Whether you are building a new home or remodeling an existing kitchen, you will find that there are numerous options and decisions to make. One of the biggest kitchen decisions is what type of material to use as your countertop. Both granite countertops and quartz countertops have a lot to offer, and these materials are similar in a variety of ways. They do, however, differ in some important aspects. Understanding the pros and cons of both type of stone countertop material will help with the decision process.
Granite Vs. Quartz
The most significant difference between granite and quartz is the way in which they are created. Granite is a natural stone, mined from the ground. Once pulled from the earth, the rock is cut into large tablets. It is then sliced and polished to form granite slabs. Quartz countertops are a manufactured material. They are made by mixing crushed quartz pieces with resin and colored pigments. This mixture, which is about 93% quartz, is formed into what we know as quartz countertops.
Both granite and quartz countertops are wildly popular because of their stunning beauty. They come in a wide variety of colors and designs. Quartz countertops tend to be more consistent in color and pattern because they are man-made. In general, granite is less consistent in color and pattern. In a large kitchen with an expansive countertop requiring more than one slab, there may be slight variations in the color and pattern of the slabs. It is personal preference as to whether the consumer likes these naturally occurring inconsistencies or not. The natural colors — typically tans, browns, grays, greens, blues, pinks, blacks, and whites – tend to be slightly different from slab to slab.
While it is extremely hard and durable, granite is naturally porous and will absorb liquids like wine, grease, fruit juice, tomato sauce, and water. The natural stone needs to be periodically sealed with a top-quality resin sealer to keep it free of stains, blemishes, and damage. Quartz, because it is partially comprised of resin, needs less upkeep and maintenance.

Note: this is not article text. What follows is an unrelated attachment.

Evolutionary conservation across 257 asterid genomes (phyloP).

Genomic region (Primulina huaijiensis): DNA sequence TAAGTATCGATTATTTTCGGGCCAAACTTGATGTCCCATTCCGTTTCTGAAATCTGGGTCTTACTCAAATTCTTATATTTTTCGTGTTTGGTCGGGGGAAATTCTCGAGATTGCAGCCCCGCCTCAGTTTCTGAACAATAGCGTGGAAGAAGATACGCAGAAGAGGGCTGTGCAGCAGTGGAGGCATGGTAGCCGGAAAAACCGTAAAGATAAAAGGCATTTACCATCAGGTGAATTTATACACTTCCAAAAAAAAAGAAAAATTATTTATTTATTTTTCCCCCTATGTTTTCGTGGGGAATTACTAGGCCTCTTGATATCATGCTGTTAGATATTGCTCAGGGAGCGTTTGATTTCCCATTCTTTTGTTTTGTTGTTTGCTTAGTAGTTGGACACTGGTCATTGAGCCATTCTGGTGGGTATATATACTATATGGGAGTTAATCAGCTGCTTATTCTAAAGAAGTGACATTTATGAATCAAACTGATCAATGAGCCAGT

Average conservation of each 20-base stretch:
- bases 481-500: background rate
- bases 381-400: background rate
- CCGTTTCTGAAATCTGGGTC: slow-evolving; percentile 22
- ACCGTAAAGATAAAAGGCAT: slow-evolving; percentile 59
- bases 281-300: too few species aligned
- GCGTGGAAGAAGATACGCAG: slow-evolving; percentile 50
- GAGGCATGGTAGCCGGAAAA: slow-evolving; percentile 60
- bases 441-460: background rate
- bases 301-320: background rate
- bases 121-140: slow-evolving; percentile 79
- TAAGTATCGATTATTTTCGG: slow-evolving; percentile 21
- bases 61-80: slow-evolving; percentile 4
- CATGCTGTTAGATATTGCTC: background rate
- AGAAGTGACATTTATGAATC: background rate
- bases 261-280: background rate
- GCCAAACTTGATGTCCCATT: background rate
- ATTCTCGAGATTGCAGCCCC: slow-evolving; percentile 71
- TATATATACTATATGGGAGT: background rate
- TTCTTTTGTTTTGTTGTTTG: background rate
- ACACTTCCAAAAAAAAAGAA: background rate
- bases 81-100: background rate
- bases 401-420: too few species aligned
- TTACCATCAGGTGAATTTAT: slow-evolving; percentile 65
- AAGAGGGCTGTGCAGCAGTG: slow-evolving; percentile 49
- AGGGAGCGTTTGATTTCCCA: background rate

For outdoor use, be advised that granite holds up better than quartz. The resin and pigmentation in the quartz countertop can fade or discolor from prolonged exposure to the sun.
The question of which material is more expensive is really a difficult one to answer. The cost of granite can vary greatly compared to the man-made quartz counters, which is more consistent in price. Both materials start at a nearly identical low-range, but the cost of exotic granite can be more. As for installation costs, countertop contractors charge similar rates for both materials.
The ultimate decision between quartz and granite comes down to personal preference, taste, and lifestyle. Homeowners should weigh the pros and cons of both materials before making their final choice. Whichever one is chosen, you can be assured of years of beauty and durability from your stone countertops.
Sims-Lohman is the regions largest supplier of cabinets and fabricator of granite. To find a location nearest you, please click here.